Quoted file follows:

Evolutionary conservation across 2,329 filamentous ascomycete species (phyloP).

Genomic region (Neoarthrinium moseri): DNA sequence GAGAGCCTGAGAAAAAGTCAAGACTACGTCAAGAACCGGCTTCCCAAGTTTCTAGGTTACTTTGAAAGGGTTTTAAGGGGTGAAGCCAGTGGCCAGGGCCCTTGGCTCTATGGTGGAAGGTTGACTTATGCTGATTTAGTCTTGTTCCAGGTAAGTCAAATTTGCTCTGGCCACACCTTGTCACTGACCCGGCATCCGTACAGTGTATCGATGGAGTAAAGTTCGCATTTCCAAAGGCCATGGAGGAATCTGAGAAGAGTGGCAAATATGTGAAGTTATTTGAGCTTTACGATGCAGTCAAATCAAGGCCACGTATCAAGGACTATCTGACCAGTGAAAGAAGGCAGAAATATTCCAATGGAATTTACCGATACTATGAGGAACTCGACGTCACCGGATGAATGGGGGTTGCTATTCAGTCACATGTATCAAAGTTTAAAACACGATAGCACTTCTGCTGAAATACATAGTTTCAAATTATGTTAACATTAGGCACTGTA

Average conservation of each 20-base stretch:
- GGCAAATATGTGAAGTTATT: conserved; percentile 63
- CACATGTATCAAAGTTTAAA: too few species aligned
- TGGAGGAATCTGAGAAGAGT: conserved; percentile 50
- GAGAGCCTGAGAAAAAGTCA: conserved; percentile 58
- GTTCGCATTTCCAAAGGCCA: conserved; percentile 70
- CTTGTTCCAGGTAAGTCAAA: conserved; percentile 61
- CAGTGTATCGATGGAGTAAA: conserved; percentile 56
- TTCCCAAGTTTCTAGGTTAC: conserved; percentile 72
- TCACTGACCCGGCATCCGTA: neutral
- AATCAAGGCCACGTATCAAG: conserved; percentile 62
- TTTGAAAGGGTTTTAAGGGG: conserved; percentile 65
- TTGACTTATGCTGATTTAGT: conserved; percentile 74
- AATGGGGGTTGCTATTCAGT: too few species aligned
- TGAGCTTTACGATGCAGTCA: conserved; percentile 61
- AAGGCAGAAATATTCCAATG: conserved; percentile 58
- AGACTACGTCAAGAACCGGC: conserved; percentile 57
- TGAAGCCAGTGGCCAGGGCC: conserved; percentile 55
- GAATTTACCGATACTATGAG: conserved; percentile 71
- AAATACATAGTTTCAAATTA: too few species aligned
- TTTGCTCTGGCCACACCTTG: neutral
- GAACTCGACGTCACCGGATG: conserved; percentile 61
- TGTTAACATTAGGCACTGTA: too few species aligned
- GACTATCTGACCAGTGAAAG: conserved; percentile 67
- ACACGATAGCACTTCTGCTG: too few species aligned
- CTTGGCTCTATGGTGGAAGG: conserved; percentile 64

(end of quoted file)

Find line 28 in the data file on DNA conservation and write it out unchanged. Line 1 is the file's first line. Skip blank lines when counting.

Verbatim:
- CTTGGCTCTATGGTGGAAGG: conserved; percentile 64